Forces at Play 2022: Will the lack of housing reshape tourism destination economies?
One of the biggest challenges tourism destinations face is a lack of affordable housing. Across the country, in all directions, the lack of housing is the one constant confounding local governments. And this lack of housing is not just supporting the tourism industry itself, but ancillary services and businesses as well. Necessary service providers and workers such as first responders, teachers, medical and construction workers, etc., are all impacted. The problem cuts across most industry segments, and we are just now coming to grips with the repercussions.
While many have a focus on the need for affordable housing, it begs a more profound and far-reaching question: What happens if there is no more affordable housing or not enough? Will the lack of affordable housing reshape tourism destinations economies?
The causes of this new challenge were outlined in the Northwest Colorado Council of Governments Mountain Migration Report in June 2021. Some of the key findings for the shortage of housing included more extended and frequent stays by visitors, part-time residents occupying their own homes, and more people buying housing previously used for the workforce, a combination of conditions often driving up the price beyond the reach of residents whose pay is tied closely to the service sector.
The net effect is less housing available for residents who work at the local level, and the housing that is available has experienced significant increases in cost, to the point where long-term residents are leaving. The situation in destinations across the county is exemplified in the 2019 study “Tahoe Prosperity Center Housing Report”, which focuses on understanding the scope of the problem. That study found that only 28% of Lake Tahoe residents can afford the median price of a house and about 3,290 housing units are needed through 2026 to offset the current housing shortfall and keep pace with job growth and retiring employees.
Fifty-seven percent of those needed units (1,880 total) need to be priced below current market prices to meet the full range of resident housing needs. This situation can be a challenge as Brian London, an Insights Collective consultant, observes, “Developer profits impact housing type. Developers build what the market demands, not what creates an equitable community, and workforce housing is not always profitable for developers.”
What happens over the long term? As a strategist, one has to ask, what happens if there is no additional new housing and, as a result, tourism destinations continue to lose the labor supply that is badly needed? Remember, building houses takes time; a developer showing up today with a proposal to build workforce housing could wait years before seeing people move in. What happens in the meantime? A recent article in the June 22 edition of the Economist, “Staffing shortages in America are a glimpse into its future,” provides some clues. Job seekers are sure to pressure wages upward, which will increase prices, but a more ominous threat needs to be considered. In many destinations, economic growth is already straining at its upper limits without adequate labor supply, and future economic growth is sure to be impacted. Think about it: tourism economies have been based on growth for the past forty years. Growth in visitors, revenues, and taxes provide quality of life services, each year more than the last. Without adequate labor, is that growth model sustainable?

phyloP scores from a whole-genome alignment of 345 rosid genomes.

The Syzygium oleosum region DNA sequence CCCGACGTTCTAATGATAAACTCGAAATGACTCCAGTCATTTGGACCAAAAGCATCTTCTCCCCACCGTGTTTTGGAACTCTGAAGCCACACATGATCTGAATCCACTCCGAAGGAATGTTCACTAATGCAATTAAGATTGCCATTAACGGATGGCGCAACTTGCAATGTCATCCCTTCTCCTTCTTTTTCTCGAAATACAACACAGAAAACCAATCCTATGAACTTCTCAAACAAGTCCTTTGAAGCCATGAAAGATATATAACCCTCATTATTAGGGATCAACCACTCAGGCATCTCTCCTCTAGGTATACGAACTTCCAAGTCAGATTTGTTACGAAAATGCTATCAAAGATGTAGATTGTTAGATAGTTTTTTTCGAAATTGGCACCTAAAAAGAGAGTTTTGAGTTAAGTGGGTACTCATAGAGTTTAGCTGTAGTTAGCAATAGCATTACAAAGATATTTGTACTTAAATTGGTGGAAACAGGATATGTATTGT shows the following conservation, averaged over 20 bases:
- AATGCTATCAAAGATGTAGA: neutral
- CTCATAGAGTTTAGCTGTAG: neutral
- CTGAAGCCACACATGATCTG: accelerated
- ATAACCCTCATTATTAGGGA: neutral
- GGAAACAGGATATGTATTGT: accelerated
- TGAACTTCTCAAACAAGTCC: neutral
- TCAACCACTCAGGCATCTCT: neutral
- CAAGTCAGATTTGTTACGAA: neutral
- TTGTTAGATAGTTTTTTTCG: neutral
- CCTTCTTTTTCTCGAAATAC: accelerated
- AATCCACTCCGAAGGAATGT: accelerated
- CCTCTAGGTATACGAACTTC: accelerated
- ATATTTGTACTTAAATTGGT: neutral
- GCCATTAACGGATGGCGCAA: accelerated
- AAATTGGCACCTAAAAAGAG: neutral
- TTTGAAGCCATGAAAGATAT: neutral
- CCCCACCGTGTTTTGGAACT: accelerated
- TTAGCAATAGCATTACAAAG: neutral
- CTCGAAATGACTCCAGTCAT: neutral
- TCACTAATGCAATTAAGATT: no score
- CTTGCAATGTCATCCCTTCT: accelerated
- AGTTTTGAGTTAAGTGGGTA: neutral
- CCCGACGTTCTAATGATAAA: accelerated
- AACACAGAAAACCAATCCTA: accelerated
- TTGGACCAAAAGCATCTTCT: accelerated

Fewer available hospitality employees for primary visitor activities means reduced operations, fewer hours, and declining overall service levels. Look to see more automation, including more self-check at the grocery store. Restaurants will change their business model, including more automation for ordering and pick-up, and reducing in-room dining. The lodging industry has already reacted with reduced room service, maid service, and front desk service. Look for more reservation systems to manage demand and pricing. We are already seeing this, for example, in the wine industry, and we had a sample of it in the ski industry last year.
In the end, the lack of housing may be a catalyst for reducing the reliance on tourism as distance workers and their needs continue to take shape. Ultimately, we may be seeing a shift from tourism destinations whose primary focus was tourism to something different: community destinations, a place where tourism exists as a part of the community but does not define it.
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